Seattle's Child

Your guide to a kid-friendly city

Ultimate citizens

Seattle’s Hazel Wolf K-8 School counselor and Ultimate Frisbee coach Jamshid Khajavi.

Ultimate Citizens: a team, a counselor, a movie

New film tells the story of Hazel Wolf's remarkable Ultimate Frisbee team and coach

They are refugees from war. They are homeless. Their parents work multiple jobs and still can’t keep up with bills.

They are champions.

Ultimate Citizens, the new documentary from local, award-winning filmmaker Francine Strickwerda, captures the improbable young Ultimate Frisbee stars of Seattle’s Hazel Wolf K-8 School and their remarkable counselor, Jamshid Khajavi.

A ray of light

Strickwerda says she began working on the project after learning about the Hazel Wolf teams and Khajavi because the story felt like a ray of light.

“At a time when many people in Seattle and across the country are feeling left out,” she says, “this is an ‘everyone story’ of belonging and acceptance that we can all relate to.”

The film tracks Khajavi and the Ultimate Frisbee (generally referred to as just Ultimate) team from Hazel Wolf over the course of a school year. It reveals their struggles, growth and triumphs on and off the field.

Helping kids deal with life issues

As Khajavi puts it: “Sport not only brings out the best in us, it also exposes issues we often have trouble dealing with.”

Which is why he is the first to clarify that he is a counselor, not a coach. His mission has been to use the game as a means to connect with at-risk students and help them develop important life skills. His mix of empathy, curiosity and humor has allowed him to get to know and understand where his students and their families are coming from. Through competition they learn resilience, self-awareness and emotional intelligence.

That competition is often against the most established and well-funded Ultimate programs in the country. Spring Reign, the annual tournament in Burlington, WA, is the world’s largest youth Ultimate event, and the team from Hazel Wolf is its most improbable success story.

An immigrant’s story

Like many of his players, Khajavi’s story is an immigrant’s story. Originally from Iran, he began his work as a counselor in the Seattle Public Schools in 1994. It was in 1996 that he began using Ultimate – or flat ball as he often refers to the disc – as part of his “adventure counseling” approach of reaching kids through play rather than “talking at” them.

The nature of Ultimate (non-contact and often played between co-ed teams) intrigued him. But it was the “Spirit of the Game” (the organizing principle at the center of the sport) that fit so well with how he tries to help his students learn.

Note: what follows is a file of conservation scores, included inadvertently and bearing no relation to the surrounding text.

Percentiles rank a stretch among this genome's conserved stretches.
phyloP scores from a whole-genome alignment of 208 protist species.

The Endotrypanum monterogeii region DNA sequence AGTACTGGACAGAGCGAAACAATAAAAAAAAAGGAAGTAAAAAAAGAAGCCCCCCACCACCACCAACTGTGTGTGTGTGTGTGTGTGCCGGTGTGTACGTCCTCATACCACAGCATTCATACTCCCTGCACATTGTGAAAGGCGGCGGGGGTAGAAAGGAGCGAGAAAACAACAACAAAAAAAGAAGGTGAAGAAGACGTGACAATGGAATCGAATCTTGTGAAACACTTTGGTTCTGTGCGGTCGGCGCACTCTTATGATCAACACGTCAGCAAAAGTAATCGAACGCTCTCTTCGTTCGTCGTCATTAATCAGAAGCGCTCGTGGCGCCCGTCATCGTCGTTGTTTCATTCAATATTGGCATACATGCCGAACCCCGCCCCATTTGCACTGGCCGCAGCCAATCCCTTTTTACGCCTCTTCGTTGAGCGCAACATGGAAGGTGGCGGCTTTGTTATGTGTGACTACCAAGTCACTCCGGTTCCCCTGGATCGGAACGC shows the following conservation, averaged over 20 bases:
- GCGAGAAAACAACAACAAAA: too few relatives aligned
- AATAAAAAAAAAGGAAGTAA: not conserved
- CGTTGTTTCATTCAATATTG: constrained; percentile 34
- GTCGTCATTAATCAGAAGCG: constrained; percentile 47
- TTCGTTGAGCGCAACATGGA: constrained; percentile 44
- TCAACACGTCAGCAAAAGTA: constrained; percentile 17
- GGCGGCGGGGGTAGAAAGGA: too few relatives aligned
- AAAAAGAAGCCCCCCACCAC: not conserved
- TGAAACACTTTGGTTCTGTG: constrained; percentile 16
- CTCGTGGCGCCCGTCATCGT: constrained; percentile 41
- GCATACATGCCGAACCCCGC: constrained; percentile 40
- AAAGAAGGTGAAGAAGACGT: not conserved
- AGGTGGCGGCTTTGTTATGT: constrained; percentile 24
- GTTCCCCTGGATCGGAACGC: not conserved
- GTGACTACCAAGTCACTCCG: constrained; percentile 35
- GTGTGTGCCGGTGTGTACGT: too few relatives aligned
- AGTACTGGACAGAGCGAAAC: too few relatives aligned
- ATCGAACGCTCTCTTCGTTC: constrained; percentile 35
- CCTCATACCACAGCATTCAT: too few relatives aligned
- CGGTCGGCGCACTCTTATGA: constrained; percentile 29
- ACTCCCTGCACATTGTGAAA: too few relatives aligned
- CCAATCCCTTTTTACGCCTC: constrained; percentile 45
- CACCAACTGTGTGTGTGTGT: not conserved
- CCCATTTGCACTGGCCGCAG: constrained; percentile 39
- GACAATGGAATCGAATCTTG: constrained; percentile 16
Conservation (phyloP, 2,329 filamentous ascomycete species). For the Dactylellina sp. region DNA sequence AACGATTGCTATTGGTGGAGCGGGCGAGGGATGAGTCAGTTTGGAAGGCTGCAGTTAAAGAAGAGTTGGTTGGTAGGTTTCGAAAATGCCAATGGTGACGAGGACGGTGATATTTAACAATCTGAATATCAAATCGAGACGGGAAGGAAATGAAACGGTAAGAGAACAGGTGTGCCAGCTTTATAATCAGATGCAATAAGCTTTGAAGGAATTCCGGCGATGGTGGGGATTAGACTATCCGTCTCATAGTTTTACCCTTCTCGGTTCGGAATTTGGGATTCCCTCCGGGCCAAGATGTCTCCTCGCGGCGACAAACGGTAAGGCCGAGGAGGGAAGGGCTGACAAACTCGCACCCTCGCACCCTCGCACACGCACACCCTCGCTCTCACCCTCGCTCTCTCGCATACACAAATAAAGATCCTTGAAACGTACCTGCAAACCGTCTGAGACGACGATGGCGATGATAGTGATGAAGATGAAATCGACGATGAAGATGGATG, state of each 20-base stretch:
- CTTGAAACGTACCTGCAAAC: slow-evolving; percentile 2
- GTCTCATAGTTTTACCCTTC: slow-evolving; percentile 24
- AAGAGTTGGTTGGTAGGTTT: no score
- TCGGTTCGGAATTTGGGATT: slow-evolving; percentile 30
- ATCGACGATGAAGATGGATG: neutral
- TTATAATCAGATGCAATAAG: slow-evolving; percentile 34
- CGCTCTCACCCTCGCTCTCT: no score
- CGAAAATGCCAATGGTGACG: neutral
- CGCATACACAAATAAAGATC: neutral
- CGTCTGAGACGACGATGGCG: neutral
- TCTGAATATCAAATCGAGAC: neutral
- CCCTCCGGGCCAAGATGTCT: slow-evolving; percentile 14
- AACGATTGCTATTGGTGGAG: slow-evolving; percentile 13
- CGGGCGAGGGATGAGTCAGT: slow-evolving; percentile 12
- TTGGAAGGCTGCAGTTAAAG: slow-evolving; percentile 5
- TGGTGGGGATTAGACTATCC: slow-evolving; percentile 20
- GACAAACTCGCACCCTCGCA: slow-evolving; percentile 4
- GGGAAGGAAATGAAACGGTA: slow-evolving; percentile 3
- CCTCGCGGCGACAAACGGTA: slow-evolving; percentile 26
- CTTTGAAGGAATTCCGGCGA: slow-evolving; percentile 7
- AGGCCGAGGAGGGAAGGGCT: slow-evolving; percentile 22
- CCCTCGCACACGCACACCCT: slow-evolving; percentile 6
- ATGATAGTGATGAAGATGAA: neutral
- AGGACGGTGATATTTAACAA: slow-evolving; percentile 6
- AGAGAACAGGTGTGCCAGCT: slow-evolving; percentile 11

Spirit of the Game

Ultimate matches are played without referees, so it is this organizing principle through which opposing teams settle rule disputes. Players must gain the skills to resolve disagreements and manage emotions in the heat of the competition in order for games to continue. Khajavi discovered that players who began the season combative and argumentative – even with teammates – adopted a more positive attitude as they became more confident in resolving disputes. The season becomes as much about healing as it is winning, and the Hazel Wolf stars do plenty of each.

To help them get there, Khajavi taps into a deep well of empathy and curiosity to learn about the lives and diverse cultural backgrounds of his students. He makes everyone feel that they belong, that they have value on the team, in their classes and in their communities.

Endurance teaches endurance

But Khajavi is not to be mistaken merely as a “high-fives and participation trophies” cheerleader on the sidelines. He is also an ultra-endurance athlete who has completed multiple 100-mile runs and long-distance bike rides. He swam the English Channel and set a record as the fastest American to swim the Strait of Gibraltar. He is competitive and he wants to see the Hazel Wolf players be successful in their tournaments.

And yet, for all his individual and coaching accomplishments, he will most certainly be best remembered for all the students and families whose lives he has touched.

“The whole world is a cornucopia of beauty,” he explained recently, while recovering from a serious crash he suffered on a training ride in San Diego. “The diversity makes our world so much more beautiful. Coming together to work together is possible and powerful. That is what I would like audiences to take away from this film.”

More information about Ultimate Citizens can be found at

Read more on Seattle’s Child:

“Your guide to kids’ Ultimate Frisbee in Seattle”

About the Author

Nils Dahlgren

Nils Dahlgren is a freelance writer and father of three based in Seattle. He also blogs at